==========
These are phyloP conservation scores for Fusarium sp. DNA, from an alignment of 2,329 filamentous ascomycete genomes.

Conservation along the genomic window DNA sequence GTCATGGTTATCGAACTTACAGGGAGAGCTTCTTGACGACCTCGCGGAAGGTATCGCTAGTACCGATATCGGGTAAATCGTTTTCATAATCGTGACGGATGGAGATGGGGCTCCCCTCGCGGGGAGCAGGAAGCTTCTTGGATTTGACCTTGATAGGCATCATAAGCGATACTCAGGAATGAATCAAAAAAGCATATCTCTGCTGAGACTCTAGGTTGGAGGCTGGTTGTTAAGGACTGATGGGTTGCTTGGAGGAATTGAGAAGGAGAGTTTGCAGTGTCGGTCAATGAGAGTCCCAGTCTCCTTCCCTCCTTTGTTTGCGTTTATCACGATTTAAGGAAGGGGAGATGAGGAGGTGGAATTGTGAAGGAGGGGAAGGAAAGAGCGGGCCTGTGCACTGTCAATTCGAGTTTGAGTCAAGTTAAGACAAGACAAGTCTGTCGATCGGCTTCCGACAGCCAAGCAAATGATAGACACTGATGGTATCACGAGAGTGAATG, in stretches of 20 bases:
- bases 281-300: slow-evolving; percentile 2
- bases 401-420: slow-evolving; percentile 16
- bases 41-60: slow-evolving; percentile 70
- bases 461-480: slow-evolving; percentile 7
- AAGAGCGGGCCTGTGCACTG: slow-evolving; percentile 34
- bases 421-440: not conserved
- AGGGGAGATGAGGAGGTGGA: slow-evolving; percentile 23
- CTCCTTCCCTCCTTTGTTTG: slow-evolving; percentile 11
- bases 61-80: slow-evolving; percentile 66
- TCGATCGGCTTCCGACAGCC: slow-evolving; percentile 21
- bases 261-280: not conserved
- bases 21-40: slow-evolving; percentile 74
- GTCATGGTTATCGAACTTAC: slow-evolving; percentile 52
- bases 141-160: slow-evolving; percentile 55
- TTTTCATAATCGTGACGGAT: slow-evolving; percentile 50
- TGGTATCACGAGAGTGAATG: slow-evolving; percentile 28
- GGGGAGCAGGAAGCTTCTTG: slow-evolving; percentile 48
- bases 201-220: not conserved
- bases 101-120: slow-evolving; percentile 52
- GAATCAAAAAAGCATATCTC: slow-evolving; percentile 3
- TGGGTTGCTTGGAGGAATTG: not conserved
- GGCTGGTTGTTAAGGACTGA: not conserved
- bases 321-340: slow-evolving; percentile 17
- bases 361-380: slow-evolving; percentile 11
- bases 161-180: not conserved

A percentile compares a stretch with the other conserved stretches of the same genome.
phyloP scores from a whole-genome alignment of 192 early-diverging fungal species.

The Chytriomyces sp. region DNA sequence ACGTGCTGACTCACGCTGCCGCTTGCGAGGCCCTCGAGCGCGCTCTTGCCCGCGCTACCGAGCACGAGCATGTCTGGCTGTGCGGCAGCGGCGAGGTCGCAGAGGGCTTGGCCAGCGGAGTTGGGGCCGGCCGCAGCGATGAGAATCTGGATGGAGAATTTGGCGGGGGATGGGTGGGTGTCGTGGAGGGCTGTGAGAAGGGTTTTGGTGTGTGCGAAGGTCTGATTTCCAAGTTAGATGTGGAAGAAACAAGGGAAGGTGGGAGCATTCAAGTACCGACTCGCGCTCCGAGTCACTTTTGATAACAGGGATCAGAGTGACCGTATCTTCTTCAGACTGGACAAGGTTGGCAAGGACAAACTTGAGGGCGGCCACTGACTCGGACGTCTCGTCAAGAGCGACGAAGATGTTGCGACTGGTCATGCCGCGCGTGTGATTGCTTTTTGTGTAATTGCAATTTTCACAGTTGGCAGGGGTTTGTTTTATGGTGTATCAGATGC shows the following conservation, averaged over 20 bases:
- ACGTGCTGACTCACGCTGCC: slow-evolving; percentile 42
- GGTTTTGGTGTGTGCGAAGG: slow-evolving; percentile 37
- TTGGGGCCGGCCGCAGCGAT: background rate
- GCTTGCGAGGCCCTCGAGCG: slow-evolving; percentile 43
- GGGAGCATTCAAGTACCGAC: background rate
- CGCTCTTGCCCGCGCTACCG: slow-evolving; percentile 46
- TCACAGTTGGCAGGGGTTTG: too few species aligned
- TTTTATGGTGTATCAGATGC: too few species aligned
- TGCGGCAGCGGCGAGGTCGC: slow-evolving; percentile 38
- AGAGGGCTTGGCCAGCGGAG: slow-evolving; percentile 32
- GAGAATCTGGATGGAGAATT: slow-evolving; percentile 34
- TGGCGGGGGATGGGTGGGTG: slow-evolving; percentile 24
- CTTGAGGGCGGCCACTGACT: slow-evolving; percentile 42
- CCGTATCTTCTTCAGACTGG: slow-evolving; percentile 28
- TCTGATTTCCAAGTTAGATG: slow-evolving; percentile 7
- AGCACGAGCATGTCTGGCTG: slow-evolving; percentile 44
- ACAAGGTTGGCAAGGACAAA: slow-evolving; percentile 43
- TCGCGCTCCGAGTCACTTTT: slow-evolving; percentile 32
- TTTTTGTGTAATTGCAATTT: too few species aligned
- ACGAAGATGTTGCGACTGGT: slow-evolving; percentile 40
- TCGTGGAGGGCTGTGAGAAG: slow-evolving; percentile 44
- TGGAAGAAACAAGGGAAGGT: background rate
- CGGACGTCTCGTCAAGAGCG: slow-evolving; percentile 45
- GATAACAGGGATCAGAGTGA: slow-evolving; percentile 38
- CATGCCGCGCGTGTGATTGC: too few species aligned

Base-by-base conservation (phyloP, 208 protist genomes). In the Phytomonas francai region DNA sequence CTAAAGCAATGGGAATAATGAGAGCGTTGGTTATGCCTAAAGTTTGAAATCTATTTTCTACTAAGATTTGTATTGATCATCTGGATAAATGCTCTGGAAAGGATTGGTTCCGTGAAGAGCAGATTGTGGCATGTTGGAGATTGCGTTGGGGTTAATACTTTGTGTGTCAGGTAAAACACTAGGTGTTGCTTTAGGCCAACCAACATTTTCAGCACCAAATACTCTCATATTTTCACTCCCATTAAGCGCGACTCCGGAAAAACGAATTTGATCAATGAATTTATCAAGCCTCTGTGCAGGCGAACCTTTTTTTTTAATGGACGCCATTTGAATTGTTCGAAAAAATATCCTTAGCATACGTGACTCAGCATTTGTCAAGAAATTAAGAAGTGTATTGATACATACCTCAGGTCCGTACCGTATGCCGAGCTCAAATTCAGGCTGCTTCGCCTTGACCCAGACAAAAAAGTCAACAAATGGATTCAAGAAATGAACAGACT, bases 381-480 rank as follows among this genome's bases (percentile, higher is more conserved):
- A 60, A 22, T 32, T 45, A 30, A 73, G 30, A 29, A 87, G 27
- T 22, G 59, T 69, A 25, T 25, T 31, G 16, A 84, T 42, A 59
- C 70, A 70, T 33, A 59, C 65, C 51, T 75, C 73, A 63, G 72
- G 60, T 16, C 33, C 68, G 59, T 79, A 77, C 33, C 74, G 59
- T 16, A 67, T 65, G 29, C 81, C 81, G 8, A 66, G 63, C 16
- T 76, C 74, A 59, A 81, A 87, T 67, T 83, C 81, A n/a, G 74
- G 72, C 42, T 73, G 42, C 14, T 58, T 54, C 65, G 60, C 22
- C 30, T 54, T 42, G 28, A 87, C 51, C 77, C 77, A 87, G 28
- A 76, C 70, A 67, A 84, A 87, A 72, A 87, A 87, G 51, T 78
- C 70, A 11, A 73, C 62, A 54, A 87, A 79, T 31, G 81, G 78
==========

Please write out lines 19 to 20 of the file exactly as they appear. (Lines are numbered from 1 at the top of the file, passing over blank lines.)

- GGGGAGCAGGAAGCTTCTTG: slow-evolving; percentile 48
- bases 201-220: not conserved